DSD commemorates International Fetal Alcohol Syndrome Disorder Awareness Day
Today, Thursday 9 September 2021, the Western Cape Minister of Social Development, Sharna Fernandez, commemorated International Fetal Alcohol Syndrome Disorder (FASD) Awareness Day by joining hands with the Foundation of Alcohol Related Research (FARR), in the inaugural bell-ringing ceremony at 09:09 in Cape Town, to spread awareness about Fetal Alcohol Spectrum Disorder (FASD) and the associated damage caused to unborn babies from alcohol consumption during pregnancy.
FARR is a Non-Profit Organisation (NPO) that is dedicated to building positive futures in South African communities by significantly reducing birth defects caused by alcohol consumption during pregnancy. The focus of their major activities is on Fetal Alcohol Spectrum Disorders (FASD).
FASD is caused when a pregnant woman consumes alcohol during pregnancy. FARR notes that alcohol consumption during pregnancy is the leading cause of preventable intellectual disability in the world. It can lead to severe and lifelong disabilities collectively referred to as FASD.
The first International FASD Awareness Day was held on 9 September 1999 and continues to be annually commemorated in South Africa. The symbolism of the number 9 is significant, as a woman is ordinarily pregnant for nine months; hence the ringing of a school, church or handbell on the 9th day of the 9th month at 09:09, as a call to action.
“To every pregnant woman out there, please avoid alcohol during your pregnancy to ensure that when it comes to your unborn child’s health - you will be giving them a healthy start to their future.
I wish to remind all those women who are struggling to stay away from alcohol no matter how hard they try that we are here to help,” said the Western Cape Minister of Social Development, Sharna Fernandez.
In South Africa, research completed by (FARR) in five of the nine provinces reports rates as high as 282/1000 live births in some communities in the Northern Cape Province.
The Western Cape Province has rates as high as 250/1000 live births (25%) (FRASER-SA report).
The total annual budget allocated towards targeted FASD interventions rendered by the Department of Social Development (DSD) and its NPO partners is R2 .37 million.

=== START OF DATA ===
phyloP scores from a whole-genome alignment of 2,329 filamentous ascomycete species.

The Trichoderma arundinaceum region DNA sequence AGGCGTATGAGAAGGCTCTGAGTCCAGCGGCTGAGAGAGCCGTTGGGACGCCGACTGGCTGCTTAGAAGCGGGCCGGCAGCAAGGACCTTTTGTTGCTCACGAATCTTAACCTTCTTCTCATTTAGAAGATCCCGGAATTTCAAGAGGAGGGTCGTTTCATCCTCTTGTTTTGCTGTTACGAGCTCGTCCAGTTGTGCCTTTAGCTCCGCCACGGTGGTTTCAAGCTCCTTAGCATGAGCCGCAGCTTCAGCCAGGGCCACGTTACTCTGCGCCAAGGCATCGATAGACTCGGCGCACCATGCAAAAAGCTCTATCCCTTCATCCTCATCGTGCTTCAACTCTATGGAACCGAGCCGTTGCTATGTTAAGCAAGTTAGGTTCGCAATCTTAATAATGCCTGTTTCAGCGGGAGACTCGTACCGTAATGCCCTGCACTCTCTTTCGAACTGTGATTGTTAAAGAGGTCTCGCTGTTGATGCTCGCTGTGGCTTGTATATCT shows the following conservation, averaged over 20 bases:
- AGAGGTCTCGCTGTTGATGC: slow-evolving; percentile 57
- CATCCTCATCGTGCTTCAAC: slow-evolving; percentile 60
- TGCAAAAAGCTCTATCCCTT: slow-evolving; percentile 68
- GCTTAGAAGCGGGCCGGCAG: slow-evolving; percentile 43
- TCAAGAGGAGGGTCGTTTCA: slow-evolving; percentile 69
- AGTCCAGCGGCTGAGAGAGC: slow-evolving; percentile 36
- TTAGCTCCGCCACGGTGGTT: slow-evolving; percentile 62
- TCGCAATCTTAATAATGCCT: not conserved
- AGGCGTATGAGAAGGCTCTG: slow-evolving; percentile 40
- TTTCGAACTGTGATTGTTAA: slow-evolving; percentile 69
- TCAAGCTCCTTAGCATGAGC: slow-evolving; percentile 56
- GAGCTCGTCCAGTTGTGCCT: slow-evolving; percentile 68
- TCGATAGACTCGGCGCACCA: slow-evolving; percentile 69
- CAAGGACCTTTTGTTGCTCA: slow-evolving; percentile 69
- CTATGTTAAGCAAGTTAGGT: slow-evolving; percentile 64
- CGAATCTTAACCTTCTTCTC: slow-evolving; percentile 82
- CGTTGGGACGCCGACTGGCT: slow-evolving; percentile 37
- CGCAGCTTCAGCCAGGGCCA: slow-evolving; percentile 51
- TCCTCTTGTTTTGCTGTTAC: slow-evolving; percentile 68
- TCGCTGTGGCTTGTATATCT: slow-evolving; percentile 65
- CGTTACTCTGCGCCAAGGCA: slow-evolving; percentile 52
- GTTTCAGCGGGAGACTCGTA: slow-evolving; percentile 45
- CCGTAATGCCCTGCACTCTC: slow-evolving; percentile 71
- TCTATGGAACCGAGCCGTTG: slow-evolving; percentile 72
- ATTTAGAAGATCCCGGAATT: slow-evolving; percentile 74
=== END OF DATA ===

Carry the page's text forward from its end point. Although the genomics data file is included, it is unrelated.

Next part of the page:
Easy-access, high-quality treatment services are essential for tackling any substance use disorder (SUD) and reintegrating women back into society.
With the support of its NPO partners, the provincial DSD provides a wide array of SUD programmes, ranging from prevention, early intervention, community-based and inpatient rehabilitation and aftercare services.
All programmes funded by the DSD are registered in accordance with the Prevention of and Treatment for Substance Abuse Act, Act 70 of 2008.
Services offered by the DSD and its NPO partners for women include, amongst others:
- Awareness, primary prevention, early intervention, aftercare services;
- Specialized services for victims of gender-based violence. Female service users can also be admitted with their minor children for the duration of their treatment.
- Specialized treatment for youth between 13 and 17 years of age, at funded inpatient treatment centres;
- Residential or Inpatient Treatment centres and non-residential outpatient (also known as community-based) treatment centres for women;
- Reintegration and aftercare support;
- School-based programs at identified high-risk schools aimed at early detection and appropriate interventions for young females involved in substance abuse.
“There continues to be misinformation being circulated about FASD. Some individuals are under the impression that a woman must have a drinking problem to have a child with FASD.
Join us in sharing the prevention message noted by FARR, that no amount of alcohol is safe during pregnancy,” concluded Minister Fernandez.
If you or someone you care about has a substance use disorder (SUD) or feel that you can’t cope with the symptoms of substance abuse in your home or place of work, getting help is the first step.
The treatment of a SUD is a process, and ongoing support is provided throughout the programme.
For more information on how to get the right help, call 0800 220 250, or visit our local offices at the Department of Social Development or visit www.westerncape.gov.za/substance-abuse.